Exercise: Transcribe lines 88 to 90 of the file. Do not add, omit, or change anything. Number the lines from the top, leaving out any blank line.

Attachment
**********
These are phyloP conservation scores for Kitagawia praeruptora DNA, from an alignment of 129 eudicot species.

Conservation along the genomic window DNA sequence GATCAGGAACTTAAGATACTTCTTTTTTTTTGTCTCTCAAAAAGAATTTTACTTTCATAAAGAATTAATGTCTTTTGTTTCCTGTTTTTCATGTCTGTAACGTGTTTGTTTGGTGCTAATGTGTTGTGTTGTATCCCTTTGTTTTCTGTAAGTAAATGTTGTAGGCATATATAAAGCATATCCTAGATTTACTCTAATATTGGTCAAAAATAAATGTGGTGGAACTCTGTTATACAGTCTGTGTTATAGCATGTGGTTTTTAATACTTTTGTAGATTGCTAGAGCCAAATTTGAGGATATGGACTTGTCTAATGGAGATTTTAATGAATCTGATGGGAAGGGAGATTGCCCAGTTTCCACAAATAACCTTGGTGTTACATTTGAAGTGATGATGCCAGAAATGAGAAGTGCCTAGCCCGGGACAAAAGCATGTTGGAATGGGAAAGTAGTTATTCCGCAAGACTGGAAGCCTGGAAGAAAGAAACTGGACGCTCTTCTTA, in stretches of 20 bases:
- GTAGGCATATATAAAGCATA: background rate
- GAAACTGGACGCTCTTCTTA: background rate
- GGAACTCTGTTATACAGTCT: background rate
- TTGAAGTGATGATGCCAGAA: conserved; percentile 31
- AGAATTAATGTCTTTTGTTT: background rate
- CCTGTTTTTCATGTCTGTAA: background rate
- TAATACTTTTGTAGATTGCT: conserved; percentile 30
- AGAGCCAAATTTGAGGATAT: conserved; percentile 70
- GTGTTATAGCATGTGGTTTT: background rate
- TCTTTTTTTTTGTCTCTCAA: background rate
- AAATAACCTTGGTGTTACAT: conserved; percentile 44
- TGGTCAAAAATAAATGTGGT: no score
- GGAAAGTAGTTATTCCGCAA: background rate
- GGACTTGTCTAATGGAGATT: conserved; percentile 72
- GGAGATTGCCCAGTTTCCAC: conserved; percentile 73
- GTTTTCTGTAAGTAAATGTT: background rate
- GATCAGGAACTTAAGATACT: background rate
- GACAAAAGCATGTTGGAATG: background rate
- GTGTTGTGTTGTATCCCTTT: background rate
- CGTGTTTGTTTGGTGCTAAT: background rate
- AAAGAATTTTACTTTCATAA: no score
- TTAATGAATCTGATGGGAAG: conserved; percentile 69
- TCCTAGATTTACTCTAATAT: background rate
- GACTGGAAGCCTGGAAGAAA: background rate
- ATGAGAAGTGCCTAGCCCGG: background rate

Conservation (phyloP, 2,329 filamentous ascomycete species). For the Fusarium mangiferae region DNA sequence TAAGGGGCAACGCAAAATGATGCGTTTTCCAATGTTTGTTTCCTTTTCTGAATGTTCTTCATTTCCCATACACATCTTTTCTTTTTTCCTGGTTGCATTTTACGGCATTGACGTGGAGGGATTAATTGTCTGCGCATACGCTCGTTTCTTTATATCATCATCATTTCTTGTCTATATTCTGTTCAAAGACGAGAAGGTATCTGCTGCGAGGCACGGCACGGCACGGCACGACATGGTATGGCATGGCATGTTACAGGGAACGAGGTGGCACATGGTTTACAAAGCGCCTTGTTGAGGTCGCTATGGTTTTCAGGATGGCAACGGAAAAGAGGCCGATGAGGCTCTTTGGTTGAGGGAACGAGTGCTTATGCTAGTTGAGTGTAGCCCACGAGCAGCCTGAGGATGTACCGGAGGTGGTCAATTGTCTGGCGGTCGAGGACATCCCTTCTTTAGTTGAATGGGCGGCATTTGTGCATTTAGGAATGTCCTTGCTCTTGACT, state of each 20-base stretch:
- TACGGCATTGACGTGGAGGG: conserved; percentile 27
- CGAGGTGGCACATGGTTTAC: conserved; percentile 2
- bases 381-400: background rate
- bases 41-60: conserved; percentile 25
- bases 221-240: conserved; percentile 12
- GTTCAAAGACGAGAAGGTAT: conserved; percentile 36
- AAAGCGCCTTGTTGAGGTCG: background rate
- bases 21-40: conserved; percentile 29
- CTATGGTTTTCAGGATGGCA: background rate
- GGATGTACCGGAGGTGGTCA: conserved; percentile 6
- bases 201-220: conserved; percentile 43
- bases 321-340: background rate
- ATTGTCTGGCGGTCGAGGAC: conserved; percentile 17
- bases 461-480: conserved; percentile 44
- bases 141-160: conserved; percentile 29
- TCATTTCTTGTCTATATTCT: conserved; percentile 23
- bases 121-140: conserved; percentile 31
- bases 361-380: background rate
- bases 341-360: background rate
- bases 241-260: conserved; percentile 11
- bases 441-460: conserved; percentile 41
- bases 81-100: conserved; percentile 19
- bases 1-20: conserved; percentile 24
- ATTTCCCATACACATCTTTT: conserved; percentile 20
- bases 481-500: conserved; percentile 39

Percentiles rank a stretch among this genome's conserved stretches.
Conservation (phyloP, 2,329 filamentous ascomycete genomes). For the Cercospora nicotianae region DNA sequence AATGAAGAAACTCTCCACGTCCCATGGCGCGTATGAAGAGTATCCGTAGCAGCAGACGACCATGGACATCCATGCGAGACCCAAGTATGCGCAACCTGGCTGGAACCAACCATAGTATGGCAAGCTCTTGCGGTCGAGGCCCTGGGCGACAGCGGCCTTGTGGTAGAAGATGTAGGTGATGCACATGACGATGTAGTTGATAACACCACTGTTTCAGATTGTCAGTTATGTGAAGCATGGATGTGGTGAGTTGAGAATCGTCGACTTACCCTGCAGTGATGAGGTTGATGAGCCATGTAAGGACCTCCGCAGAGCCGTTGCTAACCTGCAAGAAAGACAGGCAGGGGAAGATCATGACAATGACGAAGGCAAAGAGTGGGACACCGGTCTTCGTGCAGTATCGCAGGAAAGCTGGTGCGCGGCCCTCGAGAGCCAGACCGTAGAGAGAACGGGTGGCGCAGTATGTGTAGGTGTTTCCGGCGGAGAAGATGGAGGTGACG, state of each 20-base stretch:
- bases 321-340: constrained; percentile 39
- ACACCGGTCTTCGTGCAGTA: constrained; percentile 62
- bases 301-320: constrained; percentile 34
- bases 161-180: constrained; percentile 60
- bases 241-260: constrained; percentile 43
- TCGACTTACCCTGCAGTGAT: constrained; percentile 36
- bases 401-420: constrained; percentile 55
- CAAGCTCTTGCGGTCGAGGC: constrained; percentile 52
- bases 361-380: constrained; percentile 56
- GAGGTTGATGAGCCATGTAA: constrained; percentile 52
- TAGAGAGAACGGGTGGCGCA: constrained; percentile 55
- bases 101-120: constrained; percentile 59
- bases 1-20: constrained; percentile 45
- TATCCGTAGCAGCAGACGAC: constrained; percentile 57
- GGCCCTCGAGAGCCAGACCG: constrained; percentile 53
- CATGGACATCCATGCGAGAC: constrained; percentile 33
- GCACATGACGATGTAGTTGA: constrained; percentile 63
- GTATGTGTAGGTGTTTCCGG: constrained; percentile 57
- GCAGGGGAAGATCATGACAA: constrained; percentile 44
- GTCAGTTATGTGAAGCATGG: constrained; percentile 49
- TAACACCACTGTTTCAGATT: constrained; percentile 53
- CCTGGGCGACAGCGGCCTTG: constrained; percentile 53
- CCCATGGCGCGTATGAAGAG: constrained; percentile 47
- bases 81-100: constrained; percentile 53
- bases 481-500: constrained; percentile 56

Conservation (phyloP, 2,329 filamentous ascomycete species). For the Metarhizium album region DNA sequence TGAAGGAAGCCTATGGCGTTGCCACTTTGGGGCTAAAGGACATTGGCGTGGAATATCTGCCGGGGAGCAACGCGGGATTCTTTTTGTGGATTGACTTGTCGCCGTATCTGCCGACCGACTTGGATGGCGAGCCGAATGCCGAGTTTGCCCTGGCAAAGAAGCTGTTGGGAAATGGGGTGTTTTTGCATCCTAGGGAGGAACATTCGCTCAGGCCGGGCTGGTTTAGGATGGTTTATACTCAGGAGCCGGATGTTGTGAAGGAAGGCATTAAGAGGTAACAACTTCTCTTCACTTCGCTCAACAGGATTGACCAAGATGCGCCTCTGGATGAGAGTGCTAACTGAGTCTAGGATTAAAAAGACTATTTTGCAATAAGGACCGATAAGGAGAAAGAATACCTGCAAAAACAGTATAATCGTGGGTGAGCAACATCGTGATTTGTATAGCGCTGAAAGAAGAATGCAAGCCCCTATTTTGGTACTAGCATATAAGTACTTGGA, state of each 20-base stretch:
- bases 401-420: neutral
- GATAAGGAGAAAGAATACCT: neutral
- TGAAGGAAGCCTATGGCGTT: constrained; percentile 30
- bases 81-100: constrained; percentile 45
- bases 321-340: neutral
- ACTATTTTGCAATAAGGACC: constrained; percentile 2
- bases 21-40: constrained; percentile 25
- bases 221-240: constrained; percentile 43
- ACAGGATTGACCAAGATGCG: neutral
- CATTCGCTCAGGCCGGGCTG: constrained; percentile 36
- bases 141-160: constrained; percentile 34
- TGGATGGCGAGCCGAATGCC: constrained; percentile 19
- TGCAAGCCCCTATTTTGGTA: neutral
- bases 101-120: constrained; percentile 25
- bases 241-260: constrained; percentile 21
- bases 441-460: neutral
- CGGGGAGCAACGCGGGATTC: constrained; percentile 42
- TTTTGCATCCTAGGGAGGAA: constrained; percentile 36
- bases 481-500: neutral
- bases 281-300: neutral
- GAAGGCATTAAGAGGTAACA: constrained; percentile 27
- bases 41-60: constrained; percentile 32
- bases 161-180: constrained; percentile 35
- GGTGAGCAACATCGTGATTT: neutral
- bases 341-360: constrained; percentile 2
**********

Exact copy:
- bases 21-40: constrained; percentile 25
- bases 221-240: constrained; percentile 43
- ACAGGATTGACCAAGATGCG: neutral